How Federal Reserve Interest Rates Affect Employment and Wages

(Bloomberg) -- Something is happening in the U.S. economy. The question is what.

As the rate of U.S. price inflation finally breaks through 2 percent and unemployment has fallen to 3.9 percent and wage growth picks up, the Fed talks of ongoing rate hikes. Will a tighter monetary policy choke off a labor market recovery? Probably not. It turns out economists, forecasters and pundits don’t actually have a firm handle on the relationship between these variables.

Let’s consider a few mechanisms as to how monetary policy might affect labor markets, employment and wages.

It is generally recognized that major, sudden deflationary shocks damage employment. In those moments, the Federal Reserve should stabilize nominal purchasing power and cut interest rates to fight deflation and prop up employment. But 2018 is a less clear case.

How might price inflation and employment be related today?

One hypothesis is that tighter monetary policy from the Fed, combined with higher short-term real interest rates, limits credit to business, and that hurts job creation and wages. It’s not clear this hypothesis is generally true, as the Fed’s powers over real lending rates to businesses are limited. But let’s explore the hypothetical. Probably we would not want the Fed to be cutting rates and goosing up the supply of credit in a time of near-full employment. The Fed already has used significant asset purchases to lower some short-term interest rates, and a relaxation of that stimulus might make more sense.

Under a second and quite different hypothesis, known as the Lucas supply curve, higher price inflation means workers seek more hours and are more willing to take a job offer. The inflation makes nominal wages higher, and workers initially confuse this with higher real, after-inflation pay -- and so they wish to work more. That would mean inflation is good for employment.

The thing is, the Lucas supply curve has been in disrepute since the 1980s, mostly because of criticisms levied by Keynesian-oriented economists, including Lawrence H. Summers. The data indicate that workers just don’t respond that much to modest changes in their nominal wages.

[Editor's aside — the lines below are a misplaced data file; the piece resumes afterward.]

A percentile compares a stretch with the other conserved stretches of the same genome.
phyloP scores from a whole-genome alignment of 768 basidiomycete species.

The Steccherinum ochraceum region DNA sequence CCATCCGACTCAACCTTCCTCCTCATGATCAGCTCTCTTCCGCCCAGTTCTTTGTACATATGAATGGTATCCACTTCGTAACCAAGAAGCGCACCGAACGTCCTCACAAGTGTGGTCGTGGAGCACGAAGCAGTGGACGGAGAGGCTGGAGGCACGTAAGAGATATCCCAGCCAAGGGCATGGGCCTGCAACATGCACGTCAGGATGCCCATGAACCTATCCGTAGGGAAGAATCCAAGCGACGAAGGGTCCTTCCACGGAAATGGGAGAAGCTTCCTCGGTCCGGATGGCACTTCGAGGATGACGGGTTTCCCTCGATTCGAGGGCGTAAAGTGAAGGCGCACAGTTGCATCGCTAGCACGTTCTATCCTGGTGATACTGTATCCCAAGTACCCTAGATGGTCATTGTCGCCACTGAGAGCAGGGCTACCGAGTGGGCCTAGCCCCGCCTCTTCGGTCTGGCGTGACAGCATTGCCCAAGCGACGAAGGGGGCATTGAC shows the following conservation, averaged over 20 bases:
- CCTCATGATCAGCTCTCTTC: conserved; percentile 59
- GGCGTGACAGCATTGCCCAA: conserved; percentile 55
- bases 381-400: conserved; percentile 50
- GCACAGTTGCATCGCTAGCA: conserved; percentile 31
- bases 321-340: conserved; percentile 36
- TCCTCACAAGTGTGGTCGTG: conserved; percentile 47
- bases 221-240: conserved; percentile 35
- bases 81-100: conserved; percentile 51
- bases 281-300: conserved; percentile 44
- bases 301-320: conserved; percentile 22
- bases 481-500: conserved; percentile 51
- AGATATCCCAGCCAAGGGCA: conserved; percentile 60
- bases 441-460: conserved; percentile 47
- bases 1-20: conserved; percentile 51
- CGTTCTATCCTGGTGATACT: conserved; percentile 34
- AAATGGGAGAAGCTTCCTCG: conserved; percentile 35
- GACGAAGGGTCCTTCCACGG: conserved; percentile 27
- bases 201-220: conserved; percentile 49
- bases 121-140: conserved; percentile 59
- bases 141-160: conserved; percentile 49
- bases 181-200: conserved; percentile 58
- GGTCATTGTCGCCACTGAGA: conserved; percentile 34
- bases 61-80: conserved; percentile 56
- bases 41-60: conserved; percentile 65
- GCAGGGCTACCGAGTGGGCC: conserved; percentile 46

A third hypothesis, from John Maynard Keynes, is that inflation stimulates employment by cutting the real cost of wages for employers. As prices rise, a lot of workers don’t receive corresponding raises, and those workers don’t realize their real, inflation-adjusted wage has gone down (“money illusion”). At the lower real wage, employers are more willing to hire those workers and employment goes up.

Two points are worth making about this claim. First, currently unemployment is relatively low and wage growth has remained sluggish. Even if the money illusion theory is true, is now the right time to be exploiting it? The Fed would effectively be keeping rates low to make real wage growth all the more sluggish.

Second, these days more and more economists, especially those with Keynesian sympathies, are insisting that higher legal minimum wages don’t lower employment much, if at all. If higher real wages don’t much hurt employment, we shouldn’t expect lower real wages to much boost employment. This “new wisdom” on minimum wages contradicts Keynesian labor economics and implies inflation won’t much boost employment, if at all.

So what does this all mean? People pounding on the Fed for the expected rate hikes ought to be much more agnostic. Commentators who suggest that tighter monetary policy might “choke off” wage growth don’t have a coherent model in mind. Outside of major crash situations such as 2008, the evidence does not tip very clearly in one direction or the other.

One thing we do know about inflation is that voters hate it. Economists sometimes treat this belief as irrational, assuming that workers in aggregate will get raises to compensate for the higher prices. This is true for many top performers, whose income growth would exceed inflation regardless. But a lot of other workers are concentrated in somewhat bureaucratic service-sector jobs, they have weak bargaining power, and their pay is not indexed to inflation. If the rate of price inflation is 4 percent rather than 2 percent, for many people that means their take-home pay is worth 2 percentage points less than it would have been under modest inflation.

That’s the most important political truth about inflation, and it is not wrong or immoral for the Fed to take it into account in setting monetary policy and keeping inflation rates relatively low. Economists also argue that inflation will “eat away” the real value of Americans’ outstanding debts and make them easier to repay — but that’s true only if wages keep up with inflation.

Most discussions about monetary policy aren’t about economic theory (properly understood) at all. Rather they are about blaming the system, as people feel a sense of outrage that somehow someone isn’t trying hard enough to fix basic problems. Most of the claims out there, when put under the microscope of reason, dissolve into a beautiful, brilliant agnosticism. How little we know.

©2018 Bloomberg L.P.

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